298 F.2d 72 (2nd Cir. 1962), 75, United States v. Galante
|Docket Nº:||75, 27048.|
|Citation:||298 F.2d 72|
|Party Name:||UNITED STATES of America, Appellee, v. Carmine GALANTE and Anthony Mirra, Appellants.|
|Case Date:||January 08, 1962|
|Court:||United States Courts of Appeals, Court of Appeals for the Second Circuit|
Argued Sept. 28, 1961.
Albert J. Krieger, New York City, for appellant Galante.
Leo B. Mittelman, New York City, for appellant Mirra.
William M. Tendy, Asst. U.S. Atty., for the Southern District of New York, New York City (Robert M. Morgenthau, U.S. Atty., and Arthur I. Rosett, Asst. U.S. Atty., So. Dist. of New York, New York City, on the brief), for appellee.
Before LUMBARD, Chief Judge, and FRIENDLY and SMITH, Circuit Judges.
J. JOSEPH SMITH, Circuit Judge.
During the course of a long (5 1/2 month) narcotics conspiracy trial, eventually ending in a mistrial by reason of injury to a juror, leaving less than 12 available to serve, appellants were advised by the judgment that their courtroom misconduct was being noted. When the mistrial was declared appellants were called before the bench, held in contempt for the earlier actions, and each sentenced to imprisonment for 20 days. The sentence in the case of Mirra was to follow an earlier sentence then being served. Appeals were taken. Galante applied for bail pending appeal, which was denied. Galante's sentence was fully served June 3, 1961 and he was then discharged.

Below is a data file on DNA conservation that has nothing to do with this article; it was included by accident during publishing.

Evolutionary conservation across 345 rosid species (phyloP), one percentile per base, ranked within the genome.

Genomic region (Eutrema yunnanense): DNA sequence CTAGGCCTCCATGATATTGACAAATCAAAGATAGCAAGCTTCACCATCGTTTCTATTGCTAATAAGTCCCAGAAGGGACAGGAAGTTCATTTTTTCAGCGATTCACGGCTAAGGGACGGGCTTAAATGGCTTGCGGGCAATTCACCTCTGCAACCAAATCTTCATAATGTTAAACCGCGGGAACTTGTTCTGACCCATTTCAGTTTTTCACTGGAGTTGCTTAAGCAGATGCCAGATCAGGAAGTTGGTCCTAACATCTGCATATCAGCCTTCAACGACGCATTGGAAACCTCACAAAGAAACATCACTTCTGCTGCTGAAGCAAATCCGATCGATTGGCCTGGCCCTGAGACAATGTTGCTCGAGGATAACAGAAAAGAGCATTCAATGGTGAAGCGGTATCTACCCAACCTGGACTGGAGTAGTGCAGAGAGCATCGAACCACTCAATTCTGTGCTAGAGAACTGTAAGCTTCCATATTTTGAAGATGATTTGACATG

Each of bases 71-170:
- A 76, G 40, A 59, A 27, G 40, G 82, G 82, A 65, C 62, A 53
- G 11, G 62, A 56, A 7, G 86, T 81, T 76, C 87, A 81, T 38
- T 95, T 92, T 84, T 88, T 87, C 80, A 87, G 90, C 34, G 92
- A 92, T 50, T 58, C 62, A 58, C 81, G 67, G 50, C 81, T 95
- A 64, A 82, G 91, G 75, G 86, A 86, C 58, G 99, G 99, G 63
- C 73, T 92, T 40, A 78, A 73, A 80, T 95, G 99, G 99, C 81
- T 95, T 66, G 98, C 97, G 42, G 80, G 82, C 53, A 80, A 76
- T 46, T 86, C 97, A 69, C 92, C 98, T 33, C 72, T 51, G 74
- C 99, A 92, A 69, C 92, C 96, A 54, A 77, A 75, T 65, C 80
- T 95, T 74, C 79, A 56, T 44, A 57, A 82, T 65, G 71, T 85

The United States moves to dismiss Galante's appeal as moot. The motion must be granted. In the absence of any showing of collateral effects of a judgment of conviction, such as loss of civil rights or potential enhanced punishment under multiple offender statutes, completion of service of a sentence of imprisonment makes an appeal from the judgment moot. 'The moral stigma of a judgment which no longer affects legal rights does not present a case or controversy for appellate review.' St. Pierre v. United States, 319 U.S. 41, 43, 63 S.Ct. 910, 911, 87 L.Ed. 1199, Pollard v. United States, 352 U.S. 354, 358, 77 S.Ct. 481, 1 L.Ed.2d 393.
A judgment of guilt of criminal contempt is not a felony conviction. United States v. DeSimone, 2 Cir., 267 F.2d 741, cert. denied 361 U.S. 827, 80 S.Ct. 74, 4 L.Ed.2d 70. So far as civil rights are concerned, Galante had at least one prior felony conviction in New York State. Any loss of civil rights had already been suffered. He does not therefore come within the rule of United States v. Morgan, 346 U.S. 502, 74 S.Ct. 247, 98 L.Ed. 248, Fiswick v. United States, 329 U.S. 211, 67 S.Ct. 224, 91 L.Ed. 196, or Pollard v. United States, supra. Galante's appeal is dismissed as moot.
The certificate filed by Judge Levet in Mirra's case sets forth, as a basis for the finding of contempt, the following transcript of a portion of the trial:
'In accordance with Rule 42(a) of the Federal Rules of Criminal Procedure, I hereby certify that the defendant Anthony Mirra, in the presence and the hearing of the Court, on April 3, 1961, committed the acts which are set forth in Exhibit No. 1 attached to this Certificate, and that these acts constitute a contempt of the Court. I further certify that the aforesaid acts were